Logo of aacPermissionsJournals.ASM.orgJournalAAC ArticleJournal InfoAuthorsReviewers
Antimicrob Agents Chemother. May 1999; 43(5): 1062–1066.

Distribution of Genes Encoding Resistance to Macrolides, Lincosamides, and Streptogramins among Staphylococci


The relative frequency of 10 determinants of resistance to macrolides, lincosamides, and streptogramins was investigated by PCR in a series of 294 macrolide-, lincosamide-, and/or streptogramin-resistant clinical isolates of Staphylococcus aureus and coagulase-negative staphylococci isolated in 1995 from 32 French hospitals. Resistance was mainly due to the presence of ermA or ermC genes, which were detected in 259 strains (88%), in particular those resistant to methicillin (78% of the strains). Macrolide resistance due to msrA was more prevalent in coagulase-negative staphylococci (14.6%) than in S. aureus (2.1%). Genes related to linA/linA′ and conferring resistance to lincomycin were detected in one strain of S. aureus and seven strains of coagulase-negative staphylococci. Resistance to pristinamycin and quinupristin-dalfopristin was phenotypically detected in 10 strains of S. aureus and in three strains of coagulase-negative staphylococci; it was always associated with resistance to type A streptogramins encoded by vat or vatB genes and occurred in association with erm genes. The vga gene conferring decreased susceptibility to type A streptogramins was present alone in three strains of coagulase-negative staphylococci and in combination with erm genes in 10 strains of coagulase-negative staphylococci. A combination of vga-vgb-vat and ermA genes was found in a single strain of S. epidermidis.

Macrolide, lincosamide, and streptogramin (MLS) antibiotics are widely used in the treatment of staphylococcal infections. Resistance to macrolides (such as erythromycin) and lincosamides (such as lincomycin and clindamycin) is prevalent among staphylococci (9, 13, 28, 29). Resistance against streptogramins, which consist of two components, streptogramin types A and B (e.g., pristinamycin IIA and IA, dalfopristin and quinupristin) with synergistic activity, remains infrequent (23). A number of genes conferring resistance to this group of antibiotics via a variety of mechanisms have been identified in staphylococci. Three related determinants, ermA, ermB, and ermC, have been identified which confer resistance to MLS type B (MLSB) by target site alteration of the ribosome (11, 21, 29). This resistance is either inducible (strains are resistant to 14- and 15-membered ring macrolides and susceptible to 16-membered ring MLSB) or constitutive (resistance includes 16-membered ring MLSB). The msrA gene, first identified in Staphylococcus epidermidis, confers the so-called MS phenotype (inducible resistance to 14- and 15-membered ring macrolides and resistance to streptogramin type B after induction with erythromycin) by efflux (27); an msrA-related gene, msrB, has been described in S. xylosus (25). The linA gene in S. haemolyticus and linA′ in S. aureus, which have a high degree of homology, confer resistance to lincosamides only (8). Resistance to type A streptogramin antibiotics in staphylococci can be due to two mechanisms: (i) the vga and vgaB genes encode related ATP-binding proteins probably involved in active efflux of the A compounds (2, 4) and (ii) the vat and vatB genes encode related acetyltransferases (1). The vgb gene encoding a lactonase inactivates the type B streptogramin antibiotics (5). Genes related to vat and vgb have been described in S. cohnii subsp. cohnii and were named vatC and vgbB, respectively (3).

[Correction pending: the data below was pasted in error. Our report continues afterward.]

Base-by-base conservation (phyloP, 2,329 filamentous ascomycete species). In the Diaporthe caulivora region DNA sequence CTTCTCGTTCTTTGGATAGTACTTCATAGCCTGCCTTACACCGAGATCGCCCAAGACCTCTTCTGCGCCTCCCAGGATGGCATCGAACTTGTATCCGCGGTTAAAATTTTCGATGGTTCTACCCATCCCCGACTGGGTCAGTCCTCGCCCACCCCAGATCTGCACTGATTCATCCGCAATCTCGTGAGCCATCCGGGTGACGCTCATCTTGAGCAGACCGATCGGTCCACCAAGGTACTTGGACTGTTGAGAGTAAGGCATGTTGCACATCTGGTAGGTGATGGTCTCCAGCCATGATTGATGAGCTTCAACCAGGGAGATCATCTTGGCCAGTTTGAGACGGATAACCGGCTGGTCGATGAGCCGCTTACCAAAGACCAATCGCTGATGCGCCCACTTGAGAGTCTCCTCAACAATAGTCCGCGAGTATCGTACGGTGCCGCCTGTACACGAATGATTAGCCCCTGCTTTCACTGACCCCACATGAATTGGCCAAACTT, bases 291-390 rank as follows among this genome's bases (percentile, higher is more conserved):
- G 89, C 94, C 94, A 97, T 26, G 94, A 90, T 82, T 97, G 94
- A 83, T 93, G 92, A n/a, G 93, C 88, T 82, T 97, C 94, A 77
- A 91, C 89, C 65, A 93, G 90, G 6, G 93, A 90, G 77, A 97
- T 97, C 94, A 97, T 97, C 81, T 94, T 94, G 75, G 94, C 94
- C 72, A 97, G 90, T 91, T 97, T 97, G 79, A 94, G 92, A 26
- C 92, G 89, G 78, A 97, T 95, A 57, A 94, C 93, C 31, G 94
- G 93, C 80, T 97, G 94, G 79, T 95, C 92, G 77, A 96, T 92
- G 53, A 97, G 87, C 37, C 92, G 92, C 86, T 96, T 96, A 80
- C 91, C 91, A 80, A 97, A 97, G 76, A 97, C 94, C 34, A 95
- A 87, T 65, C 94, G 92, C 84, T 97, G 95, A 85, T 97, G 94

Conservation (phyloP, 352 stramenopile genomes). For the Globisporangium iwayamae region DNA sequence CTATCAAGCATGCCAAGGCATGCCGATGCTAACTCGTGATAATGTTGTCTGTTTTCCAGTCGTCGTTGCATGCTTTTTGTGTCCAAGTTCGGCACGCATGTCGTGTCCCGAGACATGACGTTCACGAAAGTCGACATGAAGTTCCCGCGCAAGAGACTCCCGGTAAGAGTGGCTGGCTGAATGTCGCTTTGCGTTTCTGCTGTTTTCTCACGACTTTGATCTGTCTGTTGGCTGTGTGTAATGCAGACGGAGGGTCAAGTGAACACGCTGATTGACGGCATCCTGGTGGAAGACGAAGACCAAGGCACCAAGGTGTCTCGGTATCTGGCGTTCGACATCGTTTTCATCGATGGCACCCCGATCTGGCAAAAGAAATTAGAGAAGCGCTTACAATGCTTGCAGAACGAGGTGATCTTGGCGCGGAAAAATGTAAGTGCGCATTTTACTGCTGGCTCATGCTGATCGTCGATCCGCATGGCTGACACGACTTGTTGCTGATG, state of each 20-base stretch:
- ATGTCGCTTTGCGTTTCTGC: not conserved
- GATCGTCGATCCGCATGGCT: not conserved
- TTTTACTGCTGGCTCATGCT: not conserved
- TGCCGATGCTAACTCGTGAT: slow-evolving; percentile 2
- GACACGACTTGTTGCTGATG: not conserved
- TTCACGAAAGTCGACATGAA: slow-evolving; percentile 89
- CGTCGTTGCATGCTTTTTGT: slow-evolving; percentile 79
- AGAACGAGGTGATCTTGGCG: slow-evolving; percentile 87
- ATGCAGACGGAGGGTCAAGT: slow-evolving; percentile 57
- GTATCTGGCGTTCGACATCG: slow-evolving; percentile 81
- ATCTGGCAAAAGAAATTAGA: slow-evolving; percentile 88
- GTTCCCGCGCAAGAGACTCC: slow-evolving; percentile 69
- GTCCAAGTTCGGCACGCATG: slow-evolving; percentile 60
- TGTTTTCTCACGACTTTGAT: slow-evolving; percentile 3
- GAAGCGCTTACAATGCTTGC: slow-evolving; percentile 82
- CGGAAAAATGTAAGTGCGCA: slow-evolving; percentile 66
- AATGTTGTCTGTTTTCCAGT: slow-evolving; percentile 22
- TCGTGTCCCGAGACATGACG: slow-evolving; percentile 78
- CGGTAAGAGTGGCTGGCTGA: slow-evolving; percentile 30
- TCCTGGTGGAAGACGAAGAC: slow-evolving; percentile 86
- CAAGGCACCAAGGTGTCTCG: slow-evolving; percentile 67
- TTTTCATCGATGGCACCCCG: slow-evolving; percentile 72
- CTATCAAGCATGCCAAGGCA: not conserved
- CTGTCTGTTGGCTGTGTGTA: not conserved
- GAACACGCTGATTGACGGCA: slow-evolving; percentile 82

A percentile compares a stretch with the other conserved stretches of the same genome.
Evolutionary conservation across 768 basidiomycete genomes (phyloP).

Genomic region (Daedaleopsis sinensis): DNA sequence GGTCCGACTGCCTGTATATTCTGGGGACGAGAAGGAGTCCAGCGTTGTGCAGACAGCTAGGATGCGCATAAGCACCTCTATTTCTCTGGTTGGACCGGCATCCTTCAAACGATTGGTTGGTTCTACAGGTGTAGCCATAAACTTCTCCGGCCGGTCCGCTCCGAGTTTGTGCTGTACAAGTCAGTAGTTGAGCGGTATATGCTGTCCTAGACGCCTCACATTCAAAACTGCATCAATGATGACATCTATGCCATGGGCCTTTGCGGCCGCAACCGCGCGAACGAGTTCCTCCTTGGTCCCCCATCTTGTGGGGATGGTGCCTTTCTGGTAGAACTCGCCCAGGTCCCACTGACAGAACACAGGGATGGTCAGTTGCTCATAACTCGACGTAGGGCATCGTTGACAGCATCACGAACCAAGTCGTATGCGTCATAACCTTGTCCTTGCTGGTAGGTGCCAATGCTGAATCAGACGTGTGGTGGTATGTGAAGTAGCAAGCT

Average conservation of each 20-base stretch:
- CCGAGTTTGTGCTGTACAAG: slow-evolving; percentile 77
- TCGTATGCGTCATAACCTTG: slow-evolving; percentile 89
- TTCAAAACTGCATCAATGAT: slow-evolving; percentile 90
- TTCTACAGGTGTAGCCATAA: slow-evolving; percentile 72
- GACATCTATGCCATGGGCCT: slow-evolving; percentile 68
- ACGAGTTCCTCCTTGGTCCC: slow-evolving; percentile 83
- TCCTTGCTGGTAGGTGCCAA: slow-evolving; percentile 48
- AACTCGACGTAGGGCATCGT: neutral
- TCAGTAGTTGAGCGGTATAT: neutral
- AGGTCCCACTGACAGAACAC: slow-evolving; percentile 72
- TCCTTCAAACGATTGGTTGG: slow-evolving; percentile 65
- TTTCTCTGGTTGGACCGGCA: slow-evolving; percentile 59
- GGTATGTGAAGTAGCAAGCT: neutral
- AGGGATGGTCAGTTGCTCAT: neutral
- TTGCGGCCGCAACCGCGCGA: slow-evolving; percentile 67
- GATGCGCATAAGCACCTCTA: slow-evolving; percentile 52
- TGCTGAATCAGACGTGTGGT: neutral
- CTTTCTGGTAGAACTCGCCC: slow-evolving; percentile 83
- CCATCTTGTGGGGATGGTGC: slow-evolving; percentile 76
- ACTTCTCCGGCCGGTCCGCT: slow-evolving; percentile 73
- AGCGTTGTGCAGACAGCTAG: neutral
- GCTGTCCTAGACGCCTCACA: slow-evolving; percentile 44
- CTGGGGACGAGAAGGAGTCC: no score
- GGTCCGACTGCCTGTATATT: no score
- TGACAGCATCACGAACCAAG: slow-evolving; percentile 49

The present investigation was undertaken to study the relative frequency of each MLS resistance determinant, by PCR, in a series of 294 macrolide, lincosamide, and/or streptogramin-resistant clinical isolates of S. aureus and coagulase-negative staphylococci obtained from 32 French hospitals.


Bacterial strains.

A series of 2,091 staphylococcus isolates were collected in 1995 in France during a 3-week period. Isolates were from various clinical specimens and were sent by 32 clinical microbiology laboratories located throughout France. Initial identification as S. aureus or coagulase-negative staphylococci was based on colony and microscopic morphology, coagulase testing with rabbit plasma (bioMérieux, Marcy l’Etoile, France), and agglutination tests with the Staphyslide test (bioMérieux). Coagulase-negative isolates were identified to the species level by using the ID 32 Staph gallery (bioMérieux). Strains were stored at −70°C in brain heart broth plus 30% glycerol.

Antibiotic susceptibility.

A representative sampling of 602 isolates consisting of 307 S. aureus and 295 coagulase-negative staphylococci was selected from the total collection by choosing a similar proportion of isolates (≈30%) in each hospital. The MICs were determined by a standardized agar dilution technique (26). Isolates were characterized by their response to oxacillin and to the MLS resistance phenotype by determining the MICs of the following antibiotics: oxacillin, erythromycin, dalfopristin (a streptogramin A), lincomycin, pristinamycin, quinupristin (a streptogramin B), and the streptogramin composed of the two components dalfopristin and quinupristin. Oxacillin, erythromycin, and lincomycin were provided by Sigma (St. Louis, Mo.); dalfopristin, quinupristin, pristinamycin, and quinupristin-dalfopristin were provided by Rhone-Poulenc Rorer (Vitry sur Seine, France). MIC breakpoints were those of the CA-SFM (10), namely, >2 μg/ml for oxacillin, >4 μg/ml for erythromycin, >8 μg/ml for lincomycin, and >2 μg/ml for pristinamycin. Since no breakpoints have been defined for quinupristin, dalfopristin, and quinupristin-dalfopristin by national committees, the MIC breakpoints for resistance were considered to be ≥16 μg/ml for quinupristin and dalfopristin and ≥4 μg/ml for quinupristin-dalfopristin as recommended by Barry et al. (6) and as recently approved by the National Committee for Clinical Laboratory Standards (25a).